In my studies toward a doctoral degree, I hope to examine more closely the relationship between high and folk literature. My junior year and private studies of Anglo-Saxon language and literature have caused me to consider the question of where the divisions between folklore, folk literature, and high literature lie. Should 1 attend your school, I would like to resume my studies of Anglo-Saxon poetry, with special attention to its folk elements.

Writing poetry also figures prominently in my academic and professional goals. I have just begun submitting to the smaller journals with some success and am gradually building a working manuscript for a collection. The dominant theme of this collection relies on poems that draw from classical, biblical, and folk traditions, as well as everyday experience, in order to celebrate the process of giving and taking life, whether literal or figurative. My poetry both draws from and influences my academic studies. Much of what 1 read and study finds a place in my creative work as subject. At the same time, I study the art of literature by taking part in the creative process, experimenting with the tools used by other authors in the past.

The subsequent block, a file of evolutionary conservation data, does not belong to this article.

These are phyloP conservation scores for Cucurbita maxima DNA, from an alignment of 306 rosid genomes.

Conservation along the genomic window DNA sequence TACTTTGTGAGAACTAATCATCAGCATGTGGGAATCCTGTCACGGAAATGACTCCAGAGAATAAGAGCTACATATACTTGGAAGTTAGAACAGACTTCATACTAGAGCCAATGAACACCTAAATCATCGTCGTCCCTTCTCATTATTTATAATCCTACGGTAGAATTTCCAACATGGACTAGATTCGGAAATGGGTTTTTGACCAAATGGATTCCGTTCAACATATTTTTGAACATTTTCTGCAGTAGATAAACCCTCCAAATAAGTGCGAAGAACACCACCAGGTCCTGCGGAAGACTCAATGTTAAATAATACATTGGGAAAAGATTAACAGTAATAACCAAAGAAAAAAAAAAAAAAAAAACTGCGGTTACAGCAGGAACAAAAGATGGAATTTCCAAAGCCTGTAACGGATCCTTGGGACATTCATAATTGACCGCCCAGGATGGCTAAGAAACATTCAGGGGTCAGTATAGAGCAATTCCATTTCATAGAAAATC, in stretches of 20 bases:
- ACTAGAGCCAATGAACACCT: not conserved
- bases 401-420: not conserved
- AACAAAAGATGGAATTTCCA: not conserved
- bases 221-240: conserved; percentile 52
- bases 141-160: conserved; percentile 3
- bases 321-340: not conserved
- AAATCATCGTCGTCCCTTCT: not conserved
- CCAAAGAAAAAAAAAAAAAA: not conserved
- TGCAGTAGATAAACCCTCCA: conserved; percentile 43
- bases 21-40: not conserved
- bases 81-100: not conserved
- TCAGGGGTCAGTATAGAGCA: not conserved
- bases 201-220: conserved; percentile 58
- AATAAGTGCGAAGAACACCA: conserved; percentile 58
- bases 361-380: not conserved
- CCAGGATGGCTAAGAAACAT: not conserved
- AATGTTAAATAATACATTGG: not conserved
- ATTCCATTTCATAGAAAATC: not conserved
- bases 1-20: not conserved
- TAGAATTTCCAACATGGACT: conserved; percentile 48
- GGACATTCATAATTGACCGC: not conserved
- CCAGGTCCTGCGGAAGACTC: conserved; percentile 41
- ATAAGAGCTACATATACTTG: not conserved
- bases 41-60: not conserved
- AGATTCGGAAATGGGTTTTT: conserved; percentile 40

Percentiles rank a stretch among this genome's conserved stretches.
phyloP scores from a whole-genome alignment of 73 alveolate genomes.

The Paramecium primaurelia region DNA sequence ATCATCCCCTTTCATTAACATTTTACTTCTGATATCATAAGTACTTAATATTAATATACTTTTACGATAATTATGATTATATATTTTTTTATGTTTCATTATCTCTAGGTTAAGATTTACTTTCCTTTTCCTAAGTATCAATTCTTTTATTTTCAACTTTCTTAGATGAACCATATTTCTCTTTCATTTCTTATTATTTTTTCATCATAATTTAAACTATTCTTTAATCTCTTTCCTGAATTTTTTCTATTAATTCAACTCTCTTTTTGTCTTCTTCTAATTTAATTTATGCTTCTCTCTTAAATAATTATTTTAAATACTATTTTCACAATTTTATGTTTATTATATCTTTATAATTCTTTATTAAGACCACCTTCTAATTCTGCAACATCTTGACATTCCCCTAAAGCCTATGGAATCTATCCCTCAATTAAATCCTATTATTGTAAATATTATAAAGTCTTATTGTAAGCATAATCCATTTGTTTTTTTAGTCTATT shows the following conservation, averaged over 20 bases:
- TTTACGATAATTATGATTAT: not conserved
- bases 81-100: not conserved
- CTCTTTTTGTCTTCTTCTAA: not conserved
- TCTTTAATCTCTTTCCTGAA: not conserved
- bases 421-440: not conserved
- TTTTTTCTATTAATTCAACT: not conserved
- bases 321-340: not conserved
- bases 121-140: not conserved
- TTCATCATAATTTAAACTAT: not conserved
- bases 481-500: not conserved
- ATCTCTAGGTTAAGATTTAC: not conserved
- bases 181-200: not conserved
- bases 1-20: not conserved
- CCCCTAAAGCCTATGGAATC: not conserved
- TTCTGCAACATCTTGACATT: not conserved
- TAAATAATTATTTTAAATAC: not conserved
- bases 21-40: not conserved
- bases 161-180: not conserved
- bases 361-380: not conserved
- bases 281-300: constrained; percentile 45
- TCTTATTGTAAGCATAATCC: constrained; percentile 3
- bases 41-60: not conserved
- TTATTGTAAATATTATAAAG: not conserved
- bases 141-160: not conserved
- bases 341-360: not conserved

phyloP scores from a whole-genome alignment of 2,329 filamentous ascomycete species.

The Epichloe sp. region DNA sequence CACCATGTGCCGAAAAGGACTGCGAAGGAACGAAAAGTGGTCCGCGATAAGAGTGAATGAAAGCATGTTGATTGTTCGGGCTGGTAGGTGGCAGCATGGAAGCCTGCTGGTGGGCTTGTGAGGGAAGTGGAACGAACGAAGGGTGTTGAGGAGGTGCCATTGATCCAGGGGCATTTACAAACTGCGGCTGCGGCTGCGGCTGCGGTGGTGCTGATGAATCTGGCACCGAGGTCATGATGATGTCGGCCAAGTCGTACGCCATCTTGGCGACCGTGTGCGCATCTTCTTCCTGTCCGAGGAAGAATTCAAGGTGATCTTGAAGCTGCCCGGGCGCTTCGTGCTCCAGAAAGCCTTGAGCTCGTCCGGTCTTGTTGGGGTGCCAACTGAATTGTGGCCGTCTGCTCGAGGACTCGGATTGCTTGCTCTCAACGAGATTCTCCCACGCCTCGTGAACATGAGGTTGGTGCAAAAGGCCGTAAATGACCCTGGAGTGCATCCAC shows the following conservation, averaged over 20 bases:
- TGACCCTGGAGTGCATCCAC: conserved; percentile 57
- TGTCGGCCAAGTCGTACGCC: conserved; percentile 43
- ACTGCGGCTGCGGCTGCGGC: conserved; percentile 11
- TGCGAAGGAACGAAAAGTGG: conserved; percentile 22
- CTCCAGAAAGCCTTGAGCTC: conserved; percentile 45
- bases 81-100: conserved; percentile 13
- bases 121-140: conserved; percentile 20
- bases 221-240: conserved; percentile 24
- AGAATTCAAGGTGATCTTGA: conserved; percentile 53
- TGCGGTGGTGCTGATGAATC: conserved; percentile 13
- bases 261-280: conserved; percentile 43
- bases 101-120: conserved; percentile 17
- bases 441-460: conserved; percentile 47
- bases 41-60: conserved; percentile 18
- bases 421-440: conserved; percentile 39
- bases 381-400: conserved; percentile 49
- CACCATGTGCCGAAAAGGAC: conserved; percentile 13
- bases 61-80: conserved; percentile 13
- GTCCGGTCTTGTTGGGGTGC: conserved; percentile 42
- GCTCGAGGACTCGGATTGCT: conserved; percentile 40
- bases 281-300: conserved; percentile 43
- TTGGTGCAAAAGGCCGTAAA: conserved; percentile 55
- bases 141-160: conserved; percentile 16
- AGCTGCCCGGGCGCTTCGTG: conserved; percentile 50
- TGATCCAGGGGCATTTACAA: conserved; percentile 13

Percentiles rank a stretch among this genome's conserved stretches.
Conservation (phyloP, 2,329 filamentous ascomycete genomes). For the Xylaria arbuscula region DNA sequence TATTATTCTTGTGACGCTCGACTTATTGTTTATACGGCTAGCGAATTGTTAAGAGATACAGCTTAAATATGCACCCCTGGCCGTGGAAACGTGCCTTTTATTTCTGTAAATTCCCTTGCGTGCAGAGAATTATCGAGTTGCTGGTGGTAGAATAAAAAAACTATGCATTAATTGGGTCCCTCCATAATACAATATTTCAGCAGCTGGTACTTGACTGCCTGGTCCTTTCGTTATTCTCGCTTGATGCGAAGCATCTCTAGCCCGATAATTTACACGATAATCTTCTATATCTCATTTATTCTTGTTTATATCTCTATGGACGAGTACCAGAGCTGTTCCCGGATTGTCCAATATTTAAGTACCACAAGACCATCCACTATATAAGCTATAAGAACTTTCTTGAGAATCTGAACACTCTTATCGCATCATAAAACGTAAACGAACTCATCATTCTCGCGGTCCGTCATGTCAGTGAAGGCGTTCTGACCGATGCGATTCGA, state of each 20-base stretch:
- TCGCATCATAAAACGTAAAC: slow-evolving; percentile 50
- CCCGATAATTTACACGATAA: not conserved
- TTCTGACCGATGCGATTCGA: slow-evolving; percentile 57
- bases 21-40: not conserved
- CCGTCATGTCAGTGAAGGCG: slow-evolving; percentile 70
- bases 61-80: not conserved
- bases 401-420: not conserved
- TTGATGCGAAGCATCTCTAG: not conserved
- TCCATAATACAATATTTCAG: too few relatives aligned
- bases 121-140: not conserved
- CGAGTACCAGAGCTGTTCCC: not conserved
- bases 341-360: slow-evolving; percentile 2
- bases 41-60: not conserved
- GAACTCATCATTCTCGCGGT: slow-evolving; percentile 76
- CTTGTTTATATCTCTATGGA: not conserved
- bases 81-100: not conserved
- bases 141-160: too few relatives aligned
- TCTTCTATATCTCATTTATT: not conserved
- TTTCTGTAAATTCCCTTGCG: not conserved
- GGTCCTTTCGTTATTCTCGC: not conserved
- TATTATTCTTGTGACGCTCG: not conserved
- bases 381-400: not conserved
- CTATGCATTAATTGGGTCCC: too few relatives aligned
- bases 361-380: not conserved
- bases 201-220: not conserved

In terms of a career, I see myself teaching literature, writing criticism, and going into editing or publishing poetry. Doctoral studies would be valuable to me in several ways. First, your teaching assistantship program would provide me with the practical teaching experience I am eager to acquire. Further, earning a Ph.D. in English and American literature would advance my other two career goals by adding to my skills, both critical and creative, in working with language. Ultimately, however, I see the Ph.D. as an end in itself, as well as a professional stepping-stone; I enjoy studying literature for its own sake and would like to continue my studies on the level demanded by the Ph.D. program.